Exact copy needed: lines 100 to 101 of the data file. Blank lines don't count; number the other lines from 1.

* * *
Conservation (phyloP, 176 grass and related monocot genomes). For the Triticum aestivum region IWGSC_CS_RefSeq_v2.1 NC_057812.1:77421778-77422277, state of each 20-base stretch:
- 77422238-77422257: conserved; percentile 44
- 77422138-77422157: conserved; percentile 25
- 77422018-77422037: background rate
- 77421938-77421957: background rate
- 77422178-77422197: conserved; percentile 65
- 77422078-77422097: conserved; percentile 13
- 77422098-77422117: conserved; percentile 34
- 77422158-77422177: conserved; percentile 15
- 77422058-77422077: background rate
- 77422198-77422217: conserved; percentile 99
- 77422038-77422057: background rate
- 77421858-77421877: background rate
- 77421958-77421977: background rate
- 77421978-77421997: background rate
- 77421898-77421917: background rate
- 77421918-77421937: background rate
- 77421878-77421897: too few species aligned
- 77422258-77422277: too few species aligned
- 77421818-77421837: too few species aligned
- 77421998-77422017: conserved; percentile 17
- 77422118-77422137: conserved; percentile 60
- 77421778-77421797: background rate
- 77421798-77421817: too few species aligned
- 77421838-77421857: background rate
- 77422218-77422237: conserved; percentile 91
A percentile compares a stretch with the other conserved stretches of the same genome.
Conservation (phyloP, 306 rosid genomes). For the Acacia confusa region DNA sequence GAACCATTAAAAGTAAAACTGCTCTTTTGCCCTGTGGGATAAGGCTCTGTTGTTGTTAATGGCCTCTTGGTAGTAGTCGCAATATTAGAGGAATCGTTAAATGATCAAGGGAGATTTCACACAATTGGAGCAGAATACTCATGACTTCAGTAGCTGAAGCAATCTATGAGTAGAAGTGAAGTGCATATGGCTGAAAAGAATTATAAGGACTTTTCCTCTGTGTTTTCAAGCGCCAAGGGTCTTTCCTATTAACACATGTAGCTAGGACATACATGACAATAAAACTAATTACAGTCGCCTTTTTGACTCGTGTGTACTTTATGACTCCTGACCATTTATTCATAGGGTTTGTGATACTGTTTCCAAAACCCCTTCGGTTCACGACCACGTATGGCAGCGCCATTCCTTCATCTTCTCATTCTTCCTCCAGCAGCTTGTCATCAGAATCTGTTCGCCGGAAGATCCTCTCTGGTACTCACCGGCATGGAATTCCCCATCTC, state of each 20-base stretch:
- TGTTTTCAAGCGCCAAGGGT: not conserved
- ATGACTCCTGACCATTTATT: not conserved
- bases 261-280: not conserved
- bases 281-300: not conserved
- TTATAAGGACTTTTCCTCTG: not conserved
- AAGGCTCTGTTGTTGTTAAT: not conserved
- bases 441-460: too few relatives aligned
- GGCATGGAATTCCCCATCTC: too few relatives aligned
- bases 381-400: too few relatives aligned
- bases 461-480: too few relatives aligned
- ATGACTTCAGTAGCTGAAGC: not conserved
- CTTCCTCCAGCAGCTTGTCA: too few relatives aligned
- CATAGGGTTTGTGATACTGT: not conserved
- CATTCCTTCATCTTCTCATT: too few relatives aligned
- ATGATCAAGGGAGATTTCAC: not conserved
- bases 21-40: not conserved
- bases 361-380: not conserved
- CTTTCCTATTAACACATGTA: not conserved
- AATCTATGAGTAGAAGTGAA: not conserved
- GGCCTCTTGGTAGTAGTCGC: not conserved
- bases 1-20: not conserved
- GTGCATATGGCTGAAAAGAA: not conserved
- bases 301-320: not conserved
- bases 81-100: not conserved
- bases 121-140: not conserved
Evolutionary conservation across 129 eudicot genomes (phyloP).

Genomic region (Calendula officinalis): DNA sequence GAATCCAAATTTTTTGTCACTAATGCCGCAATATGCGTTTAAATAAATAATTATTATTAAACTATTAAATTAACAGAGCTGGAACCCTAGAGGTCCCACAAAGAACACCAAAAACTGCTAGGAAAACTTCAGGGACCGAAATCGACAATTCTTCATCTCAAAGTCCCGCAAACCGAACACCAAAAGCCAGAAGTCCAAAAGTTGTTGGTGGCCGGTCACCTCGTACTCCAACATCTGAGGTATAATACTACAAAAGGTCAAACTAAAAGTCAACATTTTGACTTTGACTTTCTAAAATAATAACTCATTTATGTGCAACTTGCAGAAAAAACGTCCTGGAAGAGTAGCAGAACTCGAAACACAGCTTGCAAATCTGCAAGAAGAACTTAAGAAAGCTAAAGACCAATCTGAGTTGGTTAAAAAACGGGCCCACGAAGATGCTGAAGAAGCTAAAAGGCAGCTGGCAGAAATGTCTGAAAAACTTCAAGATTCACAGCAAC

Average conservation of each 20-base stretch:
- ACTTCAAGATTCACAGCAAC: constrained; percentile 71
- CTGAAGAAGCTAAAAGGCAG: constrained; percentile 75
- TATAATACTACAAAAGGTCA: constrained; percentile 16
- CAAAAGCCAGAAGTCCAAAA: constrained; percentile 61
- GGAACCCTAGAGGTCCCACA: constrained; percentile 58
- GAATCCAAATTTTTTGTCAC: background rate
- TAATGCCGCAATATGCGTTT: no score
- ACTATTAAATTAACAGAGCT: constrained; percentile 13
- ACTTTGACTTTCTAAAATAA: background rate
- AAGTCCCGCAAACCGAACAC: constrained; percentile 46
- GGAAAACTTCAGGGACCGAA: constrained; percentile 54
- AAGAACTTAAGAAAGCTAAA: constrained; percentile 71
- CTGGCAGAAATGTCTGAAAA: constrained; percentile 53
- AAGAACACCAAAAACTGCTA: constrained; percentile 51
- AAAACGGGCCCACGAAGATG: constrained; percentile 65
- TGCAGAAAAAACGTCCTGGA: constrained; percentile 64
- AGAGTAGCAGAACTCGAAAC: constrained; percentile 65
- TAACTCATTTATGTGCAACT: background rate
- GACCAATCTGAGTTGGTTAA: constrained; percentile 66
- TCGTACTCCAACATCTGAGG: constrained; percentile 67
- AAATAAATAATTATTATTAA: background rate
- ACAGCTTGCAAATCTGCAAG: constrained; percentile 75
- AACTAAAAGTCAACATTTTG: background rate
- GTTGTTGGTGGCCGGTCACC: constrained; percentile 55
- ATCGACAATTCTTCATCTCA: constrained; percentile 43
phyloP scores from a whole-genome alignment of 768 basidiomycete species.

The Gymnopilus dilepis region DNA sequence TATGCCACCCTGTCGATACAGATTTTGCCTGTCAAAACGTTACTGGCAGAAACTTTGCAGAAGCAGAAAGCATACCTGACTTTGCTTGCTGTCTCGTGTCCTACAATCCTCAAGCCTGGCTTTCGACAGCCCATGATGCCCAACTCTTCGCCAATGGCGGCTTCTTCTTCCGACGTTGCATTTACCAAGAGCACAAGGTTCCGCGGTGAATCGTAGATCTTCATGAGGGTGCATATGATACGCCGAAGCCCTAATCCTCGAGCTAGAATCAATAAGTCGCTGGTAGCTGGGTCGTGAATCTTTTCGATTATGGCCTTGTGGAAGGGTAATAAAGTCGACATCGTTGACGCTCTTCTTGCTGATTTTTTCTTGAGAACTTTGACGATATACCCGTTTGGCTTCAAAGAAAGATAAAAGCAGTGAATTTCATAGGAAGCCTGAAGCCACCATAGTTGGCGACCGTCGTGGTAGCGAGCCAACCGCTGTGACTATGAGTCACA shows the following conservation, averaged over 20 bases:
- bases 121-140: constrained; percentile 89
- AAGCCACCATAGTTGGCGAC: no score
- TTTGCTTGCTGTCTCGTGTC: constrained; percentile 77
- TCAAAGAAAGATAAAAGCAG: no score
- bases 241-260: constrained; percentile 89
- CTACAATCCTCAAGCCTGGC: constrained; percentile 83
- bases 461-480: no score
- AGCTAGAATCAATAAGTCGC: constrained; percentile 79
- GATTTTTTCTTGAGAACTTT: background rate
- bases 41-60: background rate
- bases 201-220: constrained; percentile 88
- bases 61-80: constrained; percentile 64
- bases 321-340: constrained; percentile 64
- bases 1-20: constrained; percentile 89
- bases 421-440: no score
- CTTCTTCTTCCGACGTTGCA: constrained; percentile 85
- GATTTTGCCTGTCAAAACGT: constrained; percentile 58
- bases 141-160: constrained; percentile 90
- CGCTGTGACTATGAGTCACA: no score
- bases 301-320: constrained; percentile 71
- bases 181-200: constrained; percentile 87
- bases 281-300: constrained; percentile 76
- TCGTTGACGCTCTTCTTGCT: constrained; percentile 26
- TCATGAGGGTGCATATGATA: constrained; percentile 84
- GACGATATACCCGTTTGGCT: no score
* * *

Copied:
- GATTTTGCCTGTCAAAACGT: constrained; percentile 58
- bases 141-160: constrained; percentile 90